Judicial independence is the concept that the judiciary needs to be kept away from the other branches of government. That is, courts should not be subject to improper influence from the other branches of government, or from private or partisan interests. As we can see, in our current government where both the executive and legislative branches are dominated by one party, the republican party, judicial independence is more important than ever, for it may well be the only check on the unlimited power grab by republicans.
Trump & Co. have butted heads with the judiciary more than once in the past year. One of those times is memorable, notable, and is coming back to haunt Trump.
U.S. District Court Judge Gonzalo Paul Curiel has already had one occasion to feel Trump’s wrath. The first was in 2016 when, as the judge scheduled to preside over the class action lawsuit against Trump University, Curiel denied a request by Trump’s attorneys to postpone he trial until after Trump’s inauguration, set for January 20, 2017. Curiel had already agreed to one postponement at Trump’s request, when he delayed the trial until after the election. The parties ultimately reached a settlement whereby the more than 3,000 parties included in the class action suit agreed to $0.90 on the dollar for the money they had paid the fraudulent Trump University..
During the campaign Trump repeatedly criticized Curiel in campaign speeches and interviews, calling him a “hater of Donald Trump”, saying his rulings have been unfair, and that Curiel “happens to be, we believe, Mexican, which is great. I think that’s fine”, while suggesting that the judge’s ethnicity posed a conflict of interest in light of Trump’s proposal to build a wall on the U.S.-Mexican border.
Cato Institute fellow Nat Hentoff wrote at that time that thus far in the case, Curiel had ruled in Trump’s favor far more often than not, including granting his motion to delay the trial until after the 2016 presidential election, and concluded that “Donald Trump has an odd way of showing his appreciation for a trial judge who, as his attorney said, is just ‘doing his job’.”
Then came the case of a young man, Juan Manuel Montes Bojorquez, who while protected under the Deferred Action for Childhood Arrivals program (DACA), but was deported in February 2017. Judge Curiel was scheduled to hear that case, but eventually the charges were dropped.
And now, once again Judge Curiel is likely to come into Trump’s crosshairs, as he is currently hearing a case involving security measures along the U.S.- Mexican border. The lawsuit was brought by the state of California, some environmental groups and Representative Raúl M. Grijalva, an Arizona democratic representative to the U.S. Congress..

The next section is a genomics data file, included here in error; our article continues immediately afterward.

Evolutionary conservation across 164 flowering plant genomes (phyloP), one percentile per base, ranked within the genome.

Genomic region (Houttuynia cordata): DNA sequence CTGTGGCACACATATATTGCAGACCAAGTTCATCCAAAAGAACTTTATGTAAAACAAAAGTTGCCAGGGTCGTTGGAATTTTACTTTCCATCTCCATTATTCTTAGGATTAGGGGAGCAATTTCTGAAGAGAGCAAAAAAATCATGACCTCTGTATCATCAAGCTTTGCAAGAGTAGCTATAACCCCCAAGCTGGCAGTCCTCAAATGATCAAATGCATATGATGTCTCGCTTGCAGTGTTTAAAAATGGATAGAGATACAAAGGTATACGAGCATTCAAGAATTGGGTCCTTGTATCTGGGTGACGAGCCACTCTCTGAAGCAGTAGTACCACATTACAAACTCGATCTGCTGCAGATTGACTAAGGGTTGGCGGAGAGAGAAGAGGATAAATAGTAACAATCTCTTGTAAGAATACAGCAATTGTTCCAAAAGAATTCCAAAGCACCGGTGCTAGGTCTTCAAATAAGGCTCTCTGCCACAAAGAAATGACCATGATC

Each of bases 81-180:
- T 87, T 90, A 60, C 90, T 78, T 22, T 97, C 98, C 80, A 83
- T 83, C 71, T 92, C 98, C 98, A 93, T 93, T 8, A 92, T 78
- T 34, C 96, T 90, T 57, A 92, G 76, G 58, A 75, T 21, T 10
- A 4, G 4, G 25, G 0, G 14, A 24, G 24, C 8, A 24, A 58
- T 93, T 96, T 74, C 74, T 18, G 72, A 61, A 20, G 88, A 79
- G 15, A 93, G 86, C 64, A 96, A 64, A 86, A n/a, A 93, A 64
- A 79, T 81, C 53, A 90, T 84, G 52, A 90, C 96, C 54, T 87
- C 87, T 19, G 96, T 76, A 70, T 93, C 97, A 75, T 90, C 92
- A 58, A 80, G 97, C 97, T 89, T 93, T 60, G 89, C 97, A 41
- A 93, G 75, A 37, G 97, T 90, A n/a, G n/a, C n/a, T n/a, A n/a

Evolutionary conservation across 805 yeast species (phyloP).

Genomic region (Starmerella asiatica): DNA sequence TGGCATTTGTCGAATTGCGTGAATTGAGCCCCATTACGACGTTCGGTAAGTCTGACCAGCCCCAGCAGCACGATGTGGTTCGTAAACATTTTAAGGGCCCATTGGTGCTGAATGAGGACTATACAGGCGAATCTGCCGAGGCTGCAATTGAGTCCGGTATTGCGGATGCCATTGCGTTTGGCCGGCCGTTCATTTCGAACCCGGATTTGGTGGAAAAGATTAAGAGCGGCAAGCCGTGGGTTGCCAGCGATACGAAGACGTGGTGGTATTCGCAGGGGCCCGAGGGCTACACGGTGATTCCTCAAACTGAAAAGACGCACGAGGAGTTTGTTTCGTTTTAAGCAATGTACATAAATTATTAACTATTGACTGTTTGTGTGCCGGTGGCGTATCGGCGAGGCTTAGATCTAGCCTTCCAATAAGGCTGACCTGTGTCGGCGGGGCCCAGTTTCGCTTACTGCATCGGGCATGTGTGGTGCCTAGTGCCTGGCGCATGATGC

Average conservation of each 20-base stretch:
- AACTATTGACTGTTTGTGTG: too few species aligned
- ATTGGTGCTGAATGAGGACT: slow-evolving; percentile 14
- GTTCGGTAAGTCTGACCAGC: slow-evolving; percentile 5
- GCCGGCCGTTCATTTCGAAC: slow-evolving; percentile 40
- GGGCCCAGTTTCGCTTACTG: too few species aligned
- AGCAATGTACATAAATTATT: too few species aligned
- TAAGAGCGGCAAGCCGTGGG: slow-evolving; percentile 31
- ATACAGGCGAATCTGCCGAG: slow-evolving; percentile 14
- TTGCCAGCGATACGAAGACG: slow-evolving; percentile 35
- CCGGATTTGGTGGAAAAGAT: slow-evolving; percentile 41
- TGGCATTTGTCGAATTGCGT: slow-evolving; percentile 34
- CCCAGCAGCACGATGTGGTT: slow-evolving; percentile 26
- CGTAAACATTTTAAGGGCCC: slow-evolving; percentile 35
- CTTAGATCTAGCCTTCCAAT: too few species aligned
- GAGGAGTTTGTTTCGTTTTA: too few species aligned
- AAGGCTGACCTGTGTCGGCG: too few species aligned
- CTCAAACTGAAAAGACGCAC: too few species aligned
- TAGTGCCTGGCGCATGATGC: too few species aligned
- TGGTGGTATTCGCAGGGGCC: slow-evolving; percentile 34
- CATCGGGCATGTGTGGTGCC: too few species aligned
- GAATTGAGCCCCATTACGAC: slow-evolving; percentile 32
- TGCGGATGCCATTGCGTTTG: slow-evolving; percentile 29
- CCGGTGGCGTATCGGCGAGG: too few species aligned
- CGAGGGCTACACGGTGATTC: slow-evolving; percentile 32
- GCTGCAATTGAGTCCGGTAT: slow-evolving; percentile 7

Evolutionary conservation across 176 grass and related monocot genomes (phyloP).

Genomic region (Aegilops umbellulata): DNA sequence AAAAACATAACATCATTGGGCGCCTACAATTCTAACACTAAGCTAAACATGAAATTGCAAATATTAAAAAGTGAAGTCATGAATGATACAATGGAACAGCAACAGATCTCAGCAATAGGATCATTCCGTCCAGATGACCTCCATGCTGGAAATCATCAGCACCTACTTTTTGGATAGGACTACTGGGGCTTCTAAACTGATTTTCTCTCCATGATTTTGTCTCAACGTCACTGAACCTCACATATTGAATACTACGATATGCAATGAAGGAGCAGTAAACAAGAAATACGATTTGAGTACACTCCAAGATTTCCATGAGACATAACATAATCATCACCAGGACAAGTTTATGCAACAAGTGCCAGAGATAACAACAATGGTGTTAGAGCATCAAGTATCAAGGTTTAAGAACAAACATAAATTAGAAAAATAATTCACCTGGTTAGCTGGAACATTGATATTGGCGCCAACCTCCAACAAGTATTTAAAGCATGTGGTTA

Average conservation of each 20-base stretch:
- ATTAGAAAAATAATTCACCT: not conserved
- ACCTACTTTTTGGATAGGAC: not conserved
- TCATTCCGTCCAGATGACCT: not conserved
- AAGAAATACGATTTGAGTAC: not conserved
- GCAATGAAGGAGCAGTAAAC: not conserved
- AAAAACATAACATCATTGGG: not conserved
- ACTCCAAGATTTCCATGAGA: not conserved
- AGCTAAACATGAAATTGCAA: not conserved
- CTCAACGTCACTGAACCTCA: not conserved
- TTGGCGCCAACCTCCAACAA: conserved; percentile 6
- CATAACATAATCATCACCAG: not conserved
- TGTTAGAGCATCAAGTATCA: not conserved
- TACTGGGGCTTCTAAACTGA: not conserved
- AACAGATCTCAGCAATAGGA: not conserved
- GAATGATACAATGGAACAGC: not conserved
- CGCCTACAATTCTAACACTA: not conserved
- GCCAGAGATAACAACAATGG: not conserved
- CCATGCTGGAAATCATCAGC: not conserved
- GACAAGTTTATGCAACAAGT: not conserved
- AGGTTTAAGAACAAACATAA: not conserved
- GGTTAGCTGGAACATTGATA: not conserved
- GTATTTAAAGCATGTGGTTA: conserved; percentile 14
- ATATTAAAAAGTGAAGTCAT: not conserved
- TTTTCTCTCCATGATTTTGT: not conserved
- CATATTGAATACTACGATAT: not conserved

The Department of Homeland Security (DHS) claims it has the authority to bypass the requisite environmental impact studies and begin construction on Trump’s border wall, because 14 miles of existing fencing near San Diego is “no longer optimal for border patrol operations.”
California and the environmentalists claim that the lack of environmental reviews would imperil endangered species including the Quino checkerspot butterfly and the Mexican flannel bush.
The judge is expected to rule on the case next week, but as of this past week, he seemed unconvinced of the urgency claimed by DHS, saying …
“By waiving environmental protections, we are ignoring something that has been very important to Congress for the past 40, 50 years.”
He then asked them to provide additional information supporting their claim, and said he would then make a ruling.
Congress has not yet appropriated funding for Trump’s wall, but this is one way of actually starting the wall without approval of Congress, and of setting the scene for building the wall when and if Congress does agree to appropriate the tens of billions of dollars that would be required.
The plaintiffs in the case say they are not challenging the government’s authority to replace worn fencing, but the magnitude and type of the project being planned is likely to be damaging to the environment. The current fencing could be replaced at a much lesser cost and in a much more environmentally safe manner than the current plan to replace the fencing with a wall.
Everything points to Judge Curiel being a very fair and impartial judge, and I believe his ruling will be in the best interest of the nation, without allowing Trump’s verbal abuse of him two years ago colour his judgment. But, I would bet even money that if the judge rules in favour of California and the environmental groups, Trump will swear it was a personal vendetta based on his, Trump’s, earlier disparagement of the good judge.
This case bears watching, for it may well set a precedent for the future of Trump’s dream wall, should it ever be funded. The wall has already been deemed environmentally unstable. It is opposed by many in the southern bordering states, as it would drastically cut down on the tourism industry. It has been analyzed by experts and deemed to be ineffective, and the costs will certainly outweigh any benefits. Let us hope that Congress never approves funding for the damnable wall that Trump never intended to build, and promised would not cost the taxpayers a dime.